I’m simply amazed by the press coverage T-Mobile is getting from the announcement that it will offer free 3G/4G/4G-LTE hot spots. As their Fact Sheet says, “the 4G LTE CellSpot ensures customers with a limited signal will now have strong, dependable voice and data coverage in their home or small business.”
All you need to do is request one of these babies from T-Mobile, give them $25 as a security deposit, plug it in to the wall, hook it up to the Internet, and away you go.
And that’s a problem.
You have to pay for T-Mobile’s coverage in two more ways. First, you have to provide your own power to operate the unit. In the grand scheme, that’s not much money each year. I’m guessing something like $15. Then you have to connect this baby to your own internet connection, which then takes some undisclosed portion of your Internet to provide connectivity to the CellSpot. Have a slow connection…or dial up…then you might have a problem.
What’s the real problem, here?
The way I see it, this big splash in the press is a tacit admission by T-Mobile’s that its company-provided radio frequency coverage AND capacity is far less than adequate, especially for in-building service areas. Viewed that way, T-Mobile’s announcement appears to be painting flaming red lipstick on a pink porcine. Still not pretty.
So who can connect to these units?
I’m not sure. Traditionally, carriers have required cell site hotspot users to register their phones so that only they can use the hotspot. If T-Mobile goes the other way and allows any T-Mobile user to connect via any CellSpot, then there’s another problem: T-Mobile’s customers installing CellSpots are now also funding connectivity for T-Mobile to provide service to third parties.
Hey? What the GPS light?
If you noticed the GPS light on the photo of the CellSpot, good for y0u. That’s because this unit needs to be near an window what it can have a view of the heavens. Huh? The unit needs to receive reliable GPS data from GPS satellites so that T-Mobile knows where the unit is located. More huh? The FCC requires that all wireless carriers be able to identify the location of 911 callers. To meet this federal obligation, T-Mobile collects GPS data from each customer-installed unit so that it can tie the GPS location back to a 911 caller. That’s actually a good thing, especially if you want the fire department to know where you’re calling from in the event of an emergency.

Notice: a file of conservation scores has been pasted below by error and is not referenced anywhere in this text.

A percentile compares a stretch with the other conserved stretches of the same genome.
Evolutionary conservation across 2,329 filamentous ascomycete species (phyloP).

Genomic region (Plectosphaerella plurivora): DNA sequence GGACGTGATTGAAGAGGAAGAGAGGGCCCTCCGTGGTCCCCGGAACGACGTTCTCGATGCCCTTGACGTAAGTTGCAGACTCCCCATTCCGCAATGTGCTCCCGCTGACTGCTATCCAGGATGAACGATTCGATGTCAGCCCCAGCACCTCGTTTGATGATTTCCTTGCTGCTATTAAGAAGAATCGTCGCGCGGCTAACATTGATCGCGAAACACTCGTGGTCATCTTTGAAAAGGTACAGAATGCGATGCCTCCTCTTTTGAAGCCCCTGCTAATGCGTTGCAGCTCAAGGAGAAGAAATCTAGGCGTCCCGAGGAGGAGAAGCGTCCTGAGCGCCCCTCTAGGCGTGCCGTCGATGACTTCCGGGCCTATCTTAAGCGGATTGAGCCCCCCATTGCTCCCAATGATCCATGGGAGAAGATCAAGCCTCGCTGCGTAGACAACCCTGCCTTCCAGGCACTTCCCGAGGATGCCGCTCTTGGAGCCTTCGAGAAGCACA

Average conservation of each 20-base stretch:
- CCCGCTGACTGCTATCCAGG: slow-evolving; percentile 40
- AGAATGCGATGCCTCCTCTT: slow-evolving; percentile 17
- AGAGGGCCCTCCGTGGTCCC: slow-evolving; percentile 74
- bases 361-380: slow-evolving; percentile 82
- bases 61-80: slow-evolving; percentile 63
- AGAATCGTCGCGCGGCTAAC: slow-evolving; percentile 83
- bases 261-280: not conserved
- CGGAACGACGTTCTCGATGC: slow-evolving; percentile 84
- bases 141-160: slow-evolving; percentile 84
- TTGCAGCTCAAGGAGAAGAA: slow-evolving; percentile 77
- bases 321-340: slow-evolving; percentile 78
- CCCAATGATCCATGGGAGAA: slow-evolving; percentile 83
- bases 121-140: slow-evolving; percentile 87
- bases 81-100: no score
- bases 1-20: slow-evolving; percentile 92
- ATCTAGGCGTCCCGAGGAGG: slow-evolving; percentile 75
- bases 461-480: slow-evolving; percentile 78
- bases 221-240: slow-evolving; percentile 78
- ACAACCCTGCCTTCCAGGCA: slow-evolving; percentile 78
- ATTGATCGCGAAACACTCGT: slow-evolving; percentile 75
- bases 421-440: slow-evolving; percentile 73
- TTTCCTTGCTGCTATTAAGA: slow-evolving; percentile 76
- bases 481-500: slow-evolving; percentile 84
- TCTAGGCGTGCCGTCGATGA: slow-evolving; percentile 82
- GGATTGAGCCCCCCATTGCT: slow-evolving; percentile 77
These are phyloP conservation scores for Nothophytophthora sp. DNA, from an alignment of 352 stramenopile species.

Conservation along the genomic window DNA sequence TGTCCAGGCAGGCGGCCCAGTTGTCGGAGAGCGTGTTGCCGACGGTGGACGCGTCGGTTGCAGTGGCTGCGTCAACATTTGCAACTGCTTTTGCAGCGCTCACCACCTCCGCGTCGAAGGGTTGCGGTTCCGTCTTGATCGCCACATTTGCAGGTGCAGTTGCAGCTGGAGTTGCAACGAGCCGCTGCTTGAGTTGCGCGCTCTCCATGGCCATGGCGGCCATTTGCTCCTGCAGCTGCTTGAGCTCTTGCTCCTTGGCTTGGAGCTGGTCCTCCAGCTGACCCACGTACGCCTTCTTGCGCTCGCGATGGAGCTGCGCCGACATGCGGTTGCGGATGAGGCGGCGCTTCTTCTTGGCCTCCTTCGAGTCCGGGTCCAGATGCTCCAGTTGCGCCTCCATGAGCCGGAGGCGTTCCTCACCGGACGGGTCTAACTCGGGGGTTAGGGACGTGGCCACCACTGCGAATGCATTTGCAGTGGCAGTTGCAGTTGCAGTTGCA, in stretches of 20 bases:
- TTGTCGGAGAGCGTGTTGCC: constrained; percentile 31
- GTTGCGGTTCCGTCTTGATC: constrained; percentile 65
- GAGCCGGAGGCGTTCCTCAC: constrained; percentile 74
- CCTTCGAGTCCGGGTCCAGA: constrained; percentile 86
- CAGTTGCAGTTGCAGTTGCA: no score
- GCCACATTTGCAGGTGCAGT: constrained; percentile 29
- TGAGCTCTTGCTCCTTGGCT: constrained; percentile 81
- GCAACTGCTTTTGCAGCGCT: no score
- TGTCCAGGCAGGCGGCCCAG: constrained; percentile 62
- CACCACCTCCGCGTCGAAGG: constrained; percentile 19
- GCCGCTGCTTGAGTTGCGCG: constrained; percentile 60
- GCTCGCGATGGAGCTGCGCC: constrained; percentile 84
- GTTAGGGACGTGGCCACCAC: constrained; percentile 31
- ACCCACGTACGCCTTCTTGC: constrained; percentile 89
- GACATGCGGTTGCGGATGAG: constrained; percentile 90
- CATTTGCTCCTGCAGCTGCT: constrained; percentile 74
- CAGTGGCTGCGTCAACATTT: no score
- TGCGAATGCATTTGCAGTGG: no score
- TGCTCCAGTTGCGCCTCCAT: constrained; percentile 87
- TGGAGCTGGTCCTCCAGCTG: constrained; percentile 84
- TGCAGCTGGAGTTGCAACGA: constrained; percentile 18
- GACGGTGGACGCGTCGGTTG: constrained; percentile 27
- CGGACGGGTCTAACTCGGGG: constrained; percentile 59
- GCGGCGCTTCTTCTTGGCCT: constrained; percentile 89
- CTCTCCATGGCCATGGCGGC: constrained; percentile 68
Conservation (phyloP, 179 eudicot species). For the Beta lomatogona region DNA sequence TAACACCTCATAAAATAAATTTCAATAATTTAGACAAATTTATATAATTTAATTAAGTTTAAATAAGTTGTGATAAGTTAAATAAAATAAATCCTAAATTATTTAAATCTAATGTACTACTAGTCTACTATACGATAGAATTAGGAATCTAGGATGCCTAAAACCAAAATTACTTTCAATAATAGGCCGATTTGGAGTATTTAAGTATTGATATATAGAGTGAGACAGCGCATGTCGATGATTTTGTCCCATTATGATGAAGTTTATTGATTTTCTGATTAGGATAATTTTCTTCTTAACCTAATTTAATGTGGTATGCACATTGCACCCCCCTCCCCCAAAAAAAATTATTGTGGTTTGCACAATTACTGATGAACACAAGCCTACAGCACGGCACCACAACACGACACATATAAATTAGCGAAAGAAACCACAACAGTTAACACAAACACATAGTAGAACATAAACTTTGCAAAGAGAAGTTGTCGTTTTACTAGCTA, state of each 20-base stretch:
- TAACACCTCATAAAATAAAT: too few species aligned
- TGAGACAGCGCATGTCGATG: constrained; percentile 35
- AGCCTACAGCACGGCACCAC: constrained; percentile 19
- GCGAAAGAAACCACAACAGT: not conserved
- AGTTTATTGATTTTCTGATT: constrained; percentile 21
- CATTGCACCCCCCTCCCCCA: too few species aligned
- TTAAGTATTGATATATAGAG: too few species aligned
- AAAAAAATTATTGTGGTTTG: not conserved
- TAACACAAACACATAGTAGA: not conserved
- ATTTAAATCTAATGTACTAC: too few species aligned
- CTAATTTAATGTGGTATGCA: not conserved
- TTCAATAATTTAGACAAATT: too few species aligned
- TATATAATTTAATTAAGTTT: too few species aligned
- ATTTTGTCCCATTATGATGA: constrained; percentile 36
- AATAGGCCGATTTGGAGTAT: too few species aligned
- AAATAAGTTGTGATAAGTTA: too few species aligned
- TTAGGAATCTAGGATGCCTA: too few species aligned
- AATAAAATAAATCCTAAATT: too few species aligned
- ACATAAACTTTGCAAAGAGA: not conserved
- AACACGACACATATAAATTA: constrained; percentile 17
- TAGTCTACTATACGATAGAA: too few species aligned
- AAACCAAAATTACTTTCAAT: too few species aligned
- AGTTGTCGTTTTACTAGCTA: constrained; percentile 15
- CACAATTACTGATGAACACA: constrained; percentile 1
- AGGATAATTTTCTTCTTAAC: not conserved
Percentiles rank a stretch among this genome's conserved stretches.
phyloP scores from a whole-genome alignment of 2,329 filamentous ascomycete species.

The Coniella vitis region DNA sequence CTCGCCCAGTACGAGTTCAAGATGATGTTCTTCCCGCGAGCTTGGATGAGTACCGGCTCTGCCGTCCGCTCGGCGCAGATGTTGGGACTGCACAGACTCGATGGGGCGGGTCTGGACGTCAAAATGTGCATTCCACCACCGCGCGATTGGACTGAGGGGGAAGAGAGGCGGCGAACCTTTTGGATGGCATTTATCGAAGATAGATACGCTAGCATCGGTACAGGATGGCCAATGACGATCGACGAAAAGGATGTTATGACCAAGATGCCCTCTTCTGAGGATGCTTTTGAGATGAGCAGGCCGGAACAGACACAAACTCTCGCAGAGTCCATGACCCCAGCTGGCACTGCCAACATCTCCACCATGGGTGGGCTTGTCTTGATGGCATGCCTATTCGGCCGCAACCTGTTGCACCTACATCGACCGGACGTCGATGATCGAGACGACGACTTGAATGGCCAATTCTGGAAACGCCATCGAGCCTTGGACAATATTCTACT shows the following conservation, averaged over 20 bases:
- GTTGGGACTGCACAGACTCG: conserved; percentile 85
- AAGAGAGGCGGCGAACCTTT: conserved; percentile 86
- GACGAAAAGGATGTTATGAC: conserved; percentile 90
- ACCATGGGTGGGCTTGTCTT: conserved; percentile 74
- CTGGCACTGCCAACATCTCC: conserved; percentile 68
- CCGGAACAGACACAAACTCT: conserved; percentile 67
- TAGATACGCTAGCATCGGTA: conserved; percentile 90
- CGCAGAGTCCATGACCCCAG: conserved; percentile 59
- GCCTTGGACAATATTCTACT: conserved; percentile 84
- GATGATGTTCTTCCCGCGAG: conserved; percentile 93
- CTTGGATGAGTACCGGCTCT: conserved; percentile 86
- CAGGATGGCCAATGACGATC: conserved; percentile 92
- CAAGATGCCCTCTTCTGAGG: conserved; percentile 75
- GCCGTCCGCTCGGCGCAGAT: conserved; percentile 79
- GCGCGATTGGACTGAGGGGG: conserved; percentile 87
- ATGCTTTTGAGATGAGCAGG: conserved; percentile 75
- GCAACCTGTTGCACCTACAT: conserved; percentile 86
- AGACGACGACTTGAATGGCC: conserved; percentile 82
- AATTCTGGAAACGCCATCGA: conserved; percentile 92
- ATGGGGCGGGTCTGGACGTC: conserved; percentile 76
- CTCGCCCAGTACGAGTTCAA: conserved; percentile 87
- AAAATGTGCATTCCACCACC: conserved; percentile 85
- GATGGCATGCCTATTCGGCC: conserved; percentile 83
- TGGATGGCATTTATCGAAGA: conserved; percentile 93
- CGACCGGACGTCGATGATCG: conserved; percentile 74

The bad thing for GPS (and cellular reception) is that many high-rise buildings effectively interfere with outside reception they are large grounded metal boxes with hybrid metalized window tint that substantially reduces signal strength. Here’s a very informative YouTube video that illustrates my point:
The bottom lines in my view:
- T-Mobile effectively admits its own network coverage is not adequate.
- T-Mobile shifts the burden of providing coverage to its users by taking their power and Internet connections without compensation.
- T-Mobile gets to hold on to its subscriber deposits, apparently as interest free loans.
- I’m going to wait to see how long it takes for a class action law suit to be filed against T-Mobile in connection (hey, it’s a pun) with the CellSpot. Such a law suit seems inevitable to me.
With this, I suppose that T-Mobile’s slogan that it is the “Un-Carrier” might be amended to claim that it is the “Un-Coverage-Carrier.” And that’s too bad since I think many of T-Mobile’s service plan offerings are innovative.
Here are the CellSpot tech specs published on T-Mobile’s web site:
CPU: Broadcom 4708
Switch: in Broadcom 4708
2.4Ghz radio: Broadcom 4360
5Ghz radio: Broadcom 4360
802.11a: 6, 9, 12, 18, 24, 36, 48, 54Mbps
802.11b: 1, 2, 5.5, 11Mbps
802.11g: 6, 9, 12, 18, 24, 36, 48, 54Mbps
802.11n: up to 450Mbps
802.11ac: up to 1300Mbps
Antenna External antenna X 3
2.4Ghz Channel 1~11
5Ghz band1: 36~48
5GHz band4: 149~165
Firewall and access control
Firewall: SPI intrusion detection,DoS protection, IPv6 firewall
Access control: Parental control, Network service filter, URL filter, Port filter
UPnP, IGMP v1/v2/v3, DNS Proxy, DHCP, NTP Client,
DDNS, Port Triger, Universal Repeater, System Event Log
SNMP (tender project only, not for retail)
TR-069 ( tender project only, not for retail)
Support BT, NZB, HTTP, ED2K
Support encryption, DHT, PEX and magnet link
Upload and download bandwidth control
Audio: mp3, wma, wav, pcm, mp4, lpcm, ogg
Video: asf, avi, divx, mpeg, mpg, ts, vob, wmv, mkv, mov
User definable rules for IP/MAC/Port.
Upload and Download bandwidth management.
ACK/SYN/FIN/RST/ICMP with Highest priority
2.4GHz guest network x 3
5GHz guest network x 3
Multifunctional printer support (Windows only)
LPR protocol support
File server: Samba and FTP server with account management
PPTP VPN server
WAN connection type
Internet connection type : Automatic IP, Static IP, PPPoE (MPPE supported), PPTP, L2TP
3G/ LTE USB dongle
Android USB tethering
Support dual wan fail over and load balance
4 x RJ45 for 10/100/1000/Gigabits BaseT for LAN
1 x RJ45 for 10/100/1000/Gigabits BaseT for WAN
USB 2.0 x 1
USB 3.0 x 1
Wireless on/off button
PWR x 1
AIR x 2
LAN x 4
WAN x 1
USB x 2
Mac OS X 10.6
Mac OS X 10.7
Mac OS X 10.8
Mac OS X 10.9
Dimensions 220 x 83.3 x 160mm (WxDxH)
1 x TM-AC1900 Wireless-AC1900 Dual Band Gigabit Router
1 x RJ-45 cable
1 x Power adapter
1 x QSG9
3 x Wi-Fi antennas
3G/4G data sharing